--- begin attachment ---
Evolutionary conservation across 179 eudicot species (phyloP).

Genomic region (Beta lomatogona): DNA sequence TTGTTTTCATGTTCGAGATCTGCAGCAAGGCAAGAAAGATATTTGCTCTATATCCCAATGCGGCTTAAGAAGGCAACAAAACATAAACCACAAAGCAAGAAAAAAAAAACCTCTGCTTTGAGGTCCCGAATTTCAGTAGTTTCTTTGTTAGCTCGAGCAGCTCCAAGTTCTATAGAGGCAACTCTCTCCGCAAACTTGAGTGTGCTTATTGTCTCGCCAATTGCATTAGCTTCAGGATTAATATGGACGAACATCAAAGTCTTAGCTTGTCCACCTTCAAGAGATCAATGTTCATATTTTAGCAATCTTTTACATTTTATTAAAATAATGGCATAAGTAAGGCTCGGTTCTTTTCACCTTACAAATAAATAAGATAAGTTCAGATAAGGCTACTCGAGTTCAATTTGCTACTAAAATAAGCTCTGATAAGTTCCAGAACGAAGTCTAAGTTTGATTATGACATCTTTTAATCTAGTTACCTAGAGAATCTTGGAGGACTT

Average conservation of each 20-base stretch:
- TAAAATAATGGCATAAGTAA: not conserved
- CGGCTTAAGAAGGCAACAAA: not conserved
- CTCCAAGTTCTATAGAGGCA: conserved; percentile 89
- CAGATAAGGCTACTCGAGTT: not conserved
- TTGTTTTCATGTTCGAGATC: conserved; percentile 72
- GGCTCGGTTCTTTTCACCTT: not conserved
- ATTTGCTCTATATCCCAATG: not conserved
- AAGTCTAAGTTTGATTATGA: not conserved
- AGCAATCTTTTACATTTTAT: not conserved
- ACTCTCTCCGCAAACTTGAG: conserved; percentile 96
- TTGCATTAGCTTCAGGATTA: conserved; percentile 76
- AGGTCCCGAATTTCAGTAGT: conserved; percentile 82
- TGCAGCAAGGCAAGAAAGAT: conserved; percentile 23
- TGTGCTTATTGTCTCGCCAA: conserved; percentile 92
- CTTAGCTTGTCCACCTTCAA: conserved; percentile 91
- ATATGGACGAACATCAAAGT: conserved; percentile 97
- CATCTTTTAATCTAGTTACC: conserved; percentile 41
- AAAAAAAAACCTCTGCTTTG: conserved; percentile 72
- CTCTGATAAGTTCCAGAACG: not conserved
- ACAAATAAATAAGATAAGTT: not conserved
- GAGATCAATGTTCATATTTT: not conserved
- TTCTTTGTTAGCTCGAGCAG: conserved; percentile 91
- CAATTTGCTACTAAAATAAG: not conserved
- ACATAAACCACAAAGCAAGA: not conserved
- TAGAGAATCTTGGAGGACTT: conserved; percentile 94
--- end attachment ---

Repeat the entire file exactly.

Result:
Evolutionary conservation across 179 eudicot species (phyloP).

Genomic region (Beta lomatogona): DNA sequence TTGTTTTCATGTTCGAGATCTGCAGCAAGGCAAGAAAGATATTTGCTCTATATCCCAATGCGGCTTAAGAAGGCAACAAAACATAAACCACAAAGCAAGAAAAAAAAAACCTCTGCTTTGAGGTCCCGAATTTCAGTAGTTTCTTTGTTAGCTCGAGCAGCTCCAAGTTCTATAGAGGCAACTCTCTCCGCAAACTTGAGTGTGCTTATTGTCTCGCCAATTGCATTAGCTTCAGGATTAATATGGACGAACATCAAAGTCTTAGCTTGTCCACCTTCAAGAGATCAATGTTCATATTTTAGCAATCTTTTACATTTTATTAAAATAATGGCATAAGTAAGGCTCGGTTCTTTTCACCTTACAAATAAATAAGATAAGTTCAGATAAGGCTACTCGAGTTCAATTTGCTACTAAAATAAGCTCTGATAAGTTCCAGAACGAAGTCTAAGTTTGATTATGACATCTTTTAATCTAGTTACCTAGAGAATCTTGGAGGACTT

Average conservation of each 20-base stretch:
- TAAAATAATGGCATAAGTAA: not conserved
- CGGCTTAAGAAGGCAACAAA: not conserved
- CTCCAAGTTCTATAGAGGCA: conserved; percentile 89
- CAGATAAGGCTACTCGAGTT: not conserved
- TTGTTTTCATGTTCGAGATC: conserved; percentile 72
- GGCTCGGTTCTTTTCACCTT: not conserved
- ATTTGCTCTATATCCCAATG: not conserved
- AAGTCTAAGTTTGATTATGA: not conserved
- AGCAATCTTTTACATTTTAT: not conserved
- ACTCTCTCCGCAAACTTGAG: conserved; percentile 96
- TTGCATTAGCTTCAGGATTA: conserved; percentile 76
- AGGTCCCGAATTTCAGTAGT: conserved; percentile 82
- TGCAGCAAGGCAAGAAAGAT: conserved; percentile 23
- TGTGCTTATTGTCTCGCCAA: conserved; percentile 92
- CTTAGCTTGTCCACCTTCAA: conserved; percentile 91
- ATATGGACGAACATCAAAGT: conserved; percentile 97
- CATCTTTTAATCTAGTTACC: conserved; percentile 41
- AAAAAAAAACCTCTGCTTTG: conserved; percentile 72
- CTCTGATAAGTTCCAGAACG: not conserved
- ACAAATAAATAAGATAAGTT: not conserved
- GAGATCAATGTTCATATTTT: not conserved
- TTCTTTGTTAGCTCGAGCAG: conserved; percentile 91
- CAATTTGCTACTAAAATAAG: not conserved
- ACATAAACCACAAAGCAAGA: not conserved
- TAGAGAATCTTGGAGGACTT: conserved; percentile 94